Sunken B.C. tug's tanks now pumped out, thousands of litres of fuel not recovered
More than 90,000 litres of diesel have yet to be accounted for after a group overseeing cleanup of a spill from a submerged tug on British Columbia's central coast said the tanks aboard the Nathan E. Stewart have been pumped out.
Heiltsuk Nation Chief Marilyn Slett said members of her First Nation were on local beaches Tuesday trying to limit pollution after fuel soiled the shoreline along the renowned Great Bear Rainforest on B.C.'s central coast.
"The crews have been raking the beaches physically with a rake to try and bring up the diesel that's trapped. We understand the diesel's trapped up to eight inches below the surface and then they flush it out with water and then they repeat that," she said.
A joint report issued by the American tug owner and federal, provincial and First Nations representatives said 110,131 litres of an oil-water mixture have been recovered.
An estimate of the amount of diesel that leaked from the tug is not expected for several days, said an information officer at the joint unit command.
Officials said the tug was loaded with 226,840 litres of when it ran aground just west of Bella Bella on Oct. 13, and nearly 25,000 litres were removed before the vessel settled under nine metres of water in Seaforth Channel.
A shellfish harvesting closure was imposed the next day, and an oily sheen and oiled shorelines along sections of Seaforth Channel were reported soon after.
The joint report said one oiled bird was also observed.
"There's oil that's been discovered in at least three coves in Seaforth Channel," said Slett. "We're really concerned about the amount of oil we've been discovering on the beaches."
Slett said she took a tour by helicopter of the spill area and noticed oily sheens in the water. She said she also saw a humpback whale near the spill site. Orcas and sea otters were also reported near the sunken tug.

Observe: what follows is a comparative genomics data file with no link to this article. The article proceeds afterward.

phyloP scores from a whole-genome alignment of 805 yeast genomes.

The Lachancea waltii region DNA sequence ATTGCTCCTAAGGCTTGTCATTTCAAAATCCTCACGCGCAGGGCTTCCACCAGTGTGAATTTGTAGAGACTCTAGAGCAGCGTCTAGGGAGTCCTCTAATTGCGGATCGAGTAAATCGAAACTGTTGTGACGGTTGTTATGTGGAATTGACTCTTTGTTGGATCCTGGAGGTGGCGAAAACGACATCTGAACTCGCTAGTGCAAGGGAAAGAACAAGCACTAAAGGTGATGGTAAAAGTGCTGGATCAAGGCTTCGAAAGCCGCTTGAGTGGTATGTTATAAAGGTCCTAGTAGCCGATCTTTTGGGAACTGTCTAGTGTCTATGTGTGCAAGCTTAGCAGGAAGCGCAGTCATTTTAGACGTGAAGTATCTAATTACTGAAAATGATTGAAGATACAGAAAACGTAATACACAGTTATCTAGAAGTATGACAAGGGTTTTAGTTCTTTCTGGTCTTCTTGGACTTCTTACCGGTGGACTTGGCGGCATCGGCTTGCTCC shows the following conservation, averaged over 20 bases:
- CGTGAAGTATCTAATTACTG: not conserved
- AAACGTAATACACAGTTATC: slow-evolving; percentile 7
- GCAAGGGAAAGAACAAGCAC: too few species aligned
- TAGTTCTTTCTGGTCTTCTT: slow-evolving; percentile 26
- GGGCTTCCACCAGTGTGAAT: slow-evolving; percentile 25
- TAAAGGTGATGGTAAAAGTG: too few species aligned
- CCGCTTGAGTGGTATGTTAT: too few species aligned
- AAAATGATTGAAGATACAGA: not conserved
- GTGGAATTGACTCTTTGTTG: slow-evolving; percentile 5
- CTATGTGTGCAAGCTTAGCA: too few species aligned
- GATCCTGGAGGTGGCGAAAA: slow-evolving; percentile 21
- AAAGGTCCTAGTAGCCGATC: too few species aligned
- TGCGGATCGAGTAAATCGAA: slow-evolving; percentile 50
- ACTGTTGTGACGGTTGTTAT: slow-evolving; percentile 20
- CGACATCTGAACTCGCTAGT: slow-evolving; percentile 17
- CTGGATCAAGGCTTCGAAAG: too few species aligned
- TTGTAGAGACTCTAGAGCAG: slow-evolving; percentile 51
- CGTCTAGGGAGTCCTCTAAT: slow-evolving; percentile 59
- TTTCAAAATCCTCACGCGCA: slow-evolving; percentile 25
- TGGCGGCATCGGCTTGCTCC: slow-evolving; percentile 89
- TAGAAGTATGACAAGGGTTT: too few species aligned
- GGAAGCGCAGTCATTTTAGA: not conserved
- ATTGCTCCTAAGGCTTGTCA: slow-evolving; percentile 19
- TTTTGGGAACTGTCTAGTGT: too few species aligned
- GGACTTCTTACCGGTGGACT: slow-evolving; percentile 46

Kirby Offshore Marine, which owns the 30-metre tug, hoped to use a crane to lift the vessel onto a barge once its tanks were pumped out, but a timeline for the salvage effort has not been set.
The salvage vessel Resolve Pioneer arrived in Bella Bella Tuesday, but it could be three weeks before the tug is removed from the area.
"That's not withstanding weather delays or anything else that could arise," Slett said. "That's a long time."
Opposition New Democrat Leader John Horgan called for better spill response capacity of B.C.'s central coast in a letter to Prime Minister Justin Trudeau. Horgan visited the Bella Bella area and spill site last week.
Federal New Democrat MP Nathan Cullen called for federal compensation for the Heiltsuk families who can no longer work in the commercial clam harvest because of the spill.
B.C. Premier Christy Clark said shortly after the spill that the federal government has not done enough to provide adequate spill response capacity on the West Coast.
A situation report issued Monday said two tanks containing oil or contaminants from the submerged tug were either torn open or severely damaged when the vessel ran aground.